Residency restrictions “Significantly more restrictive…gone too far”

  • This topic has 3 replies, 1 voice, and was last updated 3 years ago by AvatarWill Crump.
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    • #36149 Reply
      Sandy Rozek
      Sandy Rozek

      By Nick Ferraro . . . West St. Paul is reworking its “predatory offender” ordinance in light of a federal judge’s ruling that a convicted sex offender
      [See the full post at: Residency restrictions “Significantly more restrictive…gone too far”]

    • #36232 Reply
      Jeremy from Indiana

      There is one and only one reason why localities and municipalities enact residency restrictions… because if they don’t and the neighboring community does, then all of the offenders will presumably move to the less restrictive area.

      This does not and never has had anything to do with protecting children and the lawmakers know this regardless of what they say to the public. This has to do with banishing them from “their” backyard so they become someone else’s problem. This is also why the restrictions have gained more distance over the years. If a neighboring locality has 1000 ft, the lawmakers say, “Let’s make ours 1200, 1500, or 2000” in an effort to drive former offenders out.

      This is why I maintain that the only real solution to residency restrictions is to combat them on a national level. If one locality like this loses a case, they will become the least restrictive in a specific geographical location. They can then complain of it being “attractive” to former offenders. If we eliminate them on the national level though, this will cease to be a problem because no offender will move.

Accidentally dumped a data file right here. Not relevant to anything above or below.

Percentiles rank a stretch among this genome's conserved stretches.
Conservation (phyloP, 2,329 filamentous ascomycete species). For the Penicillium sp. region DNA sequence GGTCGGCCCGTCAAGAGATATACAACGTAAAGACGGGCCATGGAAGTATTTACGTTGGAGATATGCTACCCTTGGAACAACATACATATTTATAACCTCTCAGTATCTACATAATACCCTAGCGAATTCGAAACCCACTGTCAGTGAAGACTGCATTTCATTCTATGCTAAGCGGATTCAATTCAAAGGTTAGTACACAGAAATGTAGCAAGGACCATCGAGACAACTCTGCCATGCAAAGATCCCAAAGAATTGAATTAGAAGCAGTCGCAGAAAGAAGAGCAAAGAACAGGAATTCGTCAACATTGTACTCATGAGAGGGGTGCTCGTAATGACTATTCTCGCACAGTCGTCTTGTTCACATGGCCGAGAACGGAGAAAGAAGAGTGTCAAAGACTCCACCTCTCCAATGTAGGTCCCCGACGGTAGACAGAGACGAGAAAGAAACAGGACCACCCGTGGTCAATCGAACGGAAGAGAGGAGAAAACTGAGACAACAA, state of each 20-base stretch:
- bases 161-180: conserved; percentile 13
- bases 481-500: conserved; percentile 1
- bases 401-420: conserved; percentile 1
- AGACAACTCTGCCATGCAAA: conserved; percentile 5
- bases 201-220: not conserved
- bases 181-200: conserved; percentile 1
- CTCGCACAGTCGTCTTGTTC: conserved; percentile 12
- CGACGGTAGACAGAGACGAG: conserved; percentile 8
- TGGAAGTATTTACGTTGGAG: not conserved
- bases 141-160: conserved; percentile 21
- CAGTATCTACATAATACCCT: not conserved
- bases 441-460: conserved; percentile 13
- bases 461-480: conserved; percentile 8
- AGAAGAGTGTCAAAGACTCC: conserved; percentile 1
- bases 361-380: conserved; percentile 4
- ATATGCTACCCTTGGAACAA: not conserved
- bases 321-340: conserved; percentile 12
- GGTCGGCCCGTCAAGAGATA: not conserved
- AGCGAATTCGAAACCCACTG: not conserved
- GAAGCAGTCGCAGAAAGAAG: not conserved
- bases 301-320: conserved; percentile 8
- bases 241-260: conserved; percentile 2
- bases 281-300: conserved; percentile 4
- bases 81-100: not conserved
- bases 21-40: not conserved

• #36424 Reply

        Correct jeremy !!!

        To think it’s just fine to nibble here and there in the courts against all these sex offender laws will get us nothing but a very long hard haul !,,let’s get all the RCs and there allies together and get things done now !!!

        • #37261 Reply
          Will Crump

          Well, that call to action is all good, well and fine. I agree totally that something needs to be done on a national level. I have just one question. How can that be done when most of us, like myself, can’t even get a job due to our convictions and the plethora of work restrictions. To do something takes money. When one doesn’t have money one has to hope a lawyer can be found who is so invested in fighting ALL FORMS OF GOVERNMENT-BACKED INJUSTICE that they will donate the hours upon hours of time needed to fight this, the fortitude to withstand the blackballing of his or her name and the slander and threats that will be sure to follow.

          Here in Tennessee, the TN chapter of the ACLU has proven about as useful as teats on a boar hog in times past when it comes to sex offender issues. Their stance is we’re going in beaten so we won’t even waste a single cent or minute of our time trying.

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